In Kotlin, this initial object is Nothing. You might argue that you could always write a function from Int to any other type, and this is true. The problem is that the function must be unique.

If Int were a starting point, the following two different functions of type Fun<Int, String>:

val f: Fun<Int, String> = { a: Int -> "2 * $a = ${2*a}"}

val g: Fun<Int, String> = { a: Int -> "$a * $a =  ${a*a}"}}

Would be the same function, but they aren’t! Instead, for any type A you define:

fun <A> absurd(a: Nothing): A = a as A

This function’s name is absurd because, if you want to invoke it, you need a value of type Nothing, which is impossible. IntelliJ gives you a hint for this:

Figure 2.12: The absurd function
Figure 2.12: The absurd function

Note: You might wonder why some of the functions have names like absurd and others are anonymous, like f and g in the last example. The reason is that anonymous functions cannot be generic.

You might try to invoke it like this, giving the Kotlin compiler some hint about the generic type, but the result would be the same.

Figure 2.13: Trying to use absurd
Figure 2.13: Trying to use absurd

More importantly, because absurd is a function you can’t invoke, it never returns, and this makes it unique. Any other function starting from Nothing to any other type A would do exactly the same, so it’d be the same as absurd.

The terminal object

In the previous section, you learned where the famous Nothing Kotlin type comes from. In the category of logic, you also learned that the terminal object is the counterpart of the initial object. A terminal object, if it exists, is an object with a unique incoming morphism from all other objects. In other words, all functions that return this type will return the same object.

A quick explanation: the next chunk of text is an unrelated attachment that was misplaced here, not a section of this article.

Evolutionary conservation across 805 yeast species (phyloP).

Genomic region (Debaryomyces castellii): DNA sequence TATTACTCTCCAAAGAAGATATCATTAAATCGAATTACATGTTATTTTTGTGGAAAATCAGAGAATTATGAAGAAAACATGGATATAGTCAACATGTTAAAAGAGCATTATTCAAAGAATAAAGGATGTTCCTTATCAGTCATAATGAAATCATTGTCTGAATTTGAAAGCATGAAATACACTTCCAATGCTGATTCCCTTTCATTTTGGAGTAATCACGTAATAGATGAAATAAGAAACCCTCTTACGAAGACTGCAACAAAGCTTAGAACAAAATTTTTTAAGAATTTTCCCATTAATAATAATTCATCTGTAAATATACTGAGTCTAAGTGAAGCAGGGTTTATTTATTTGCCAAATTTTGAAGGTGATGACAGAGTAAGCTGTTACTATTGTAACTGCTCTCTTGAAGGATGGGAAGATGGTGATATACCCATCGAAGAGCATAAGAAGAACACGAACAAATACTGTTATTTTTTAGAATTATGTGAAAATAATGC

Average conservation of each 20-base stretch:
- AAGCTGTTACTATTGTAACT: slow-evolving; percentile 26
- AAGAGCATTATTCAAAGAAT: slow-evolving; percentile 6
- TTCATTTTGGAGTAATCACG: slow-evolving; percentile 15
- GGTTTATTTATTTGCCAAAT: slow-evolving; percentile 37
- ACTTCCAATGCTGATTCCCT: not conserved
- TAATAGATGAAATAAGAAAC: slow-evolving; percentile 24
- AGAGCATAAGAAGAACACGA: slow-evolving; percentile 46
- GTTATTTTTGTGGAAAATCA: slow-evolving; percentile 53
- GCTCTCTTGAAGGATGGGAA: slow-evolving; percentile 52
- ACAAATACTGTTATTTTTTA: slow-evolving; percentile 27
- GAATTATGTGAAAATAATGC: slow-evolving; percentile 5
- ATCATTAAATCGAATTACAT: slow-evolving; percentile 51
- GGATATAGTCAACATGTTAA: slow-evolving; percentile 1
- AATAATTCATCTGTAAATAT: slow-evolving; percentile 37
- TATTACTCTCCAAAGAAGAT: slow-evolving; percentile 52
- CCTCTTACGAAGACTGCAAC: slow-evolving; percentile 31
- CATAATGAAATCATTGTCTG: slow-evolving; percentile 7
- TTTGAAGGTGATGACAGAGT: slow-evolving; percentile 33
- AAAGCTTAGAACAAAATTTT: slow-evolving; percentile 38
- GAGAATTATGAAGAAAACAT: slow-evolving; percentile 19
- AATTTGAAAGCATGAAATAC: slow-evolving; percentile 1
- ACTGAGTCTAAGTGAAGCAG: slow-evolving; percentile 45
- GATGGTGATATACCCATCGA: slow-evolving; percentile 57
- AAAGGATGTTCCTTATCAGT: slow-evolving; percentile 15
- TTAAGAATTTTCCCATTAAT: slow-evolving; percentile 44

In the category of types and functions, this means a terminal object is a type output of a unique function accepting an input parameter of any other type, Nothing included. In Kotlin, this is the Unit type.

For any type A, you can create the function:

fun <A> unit(a: A): Unit = Unit

Also, in this case, there are many significant things to note:

  1. The unit function is generic with the type A, and it always returns something you represent with Unit.
  2. For any type A, the function unit is unique.
  3. Unit isn’t just a type; it’s also the only value of that type.

To disprove uniqueness, you might try to create the following function as a possible alternative. This wouldn’t work:

fun <A> unit2(a: A): Unit {
  println("I'm different")
  return Unit

At the beginning of the chapter, you learned that the concept of function isn’t strongly related to the concept of computation. A function is a way to map values in the domain to values in the range. In terms of mapping, unit and unit2 are the same function.

Note: unit2 is actually a bad function because it hides a side effect, which is another fundamental concept you’ll learn about in the next chapter.

The last point is also essential. You learned that with category theory, you can only use objects and morphisms. What does it mean to say that Unit is the only value for the Unit type? What does it mean that a is a value of type A? In general, what’s the relationship between the concept of type and the probably more familiar concept of set?

Types and sets

In the previous section, you learned some interesting properties of the category where objects are types and morphisms are functions. But what is a type? What do you mean when you define a variable like this?

var a: Int = 10

You usually read this as “a is an Int”, but what do you mean by Int? If you think about this, Int is just a name to represent the set of all the integer values. a is of type Int means that you can assign to a only values that are in the set you call Int.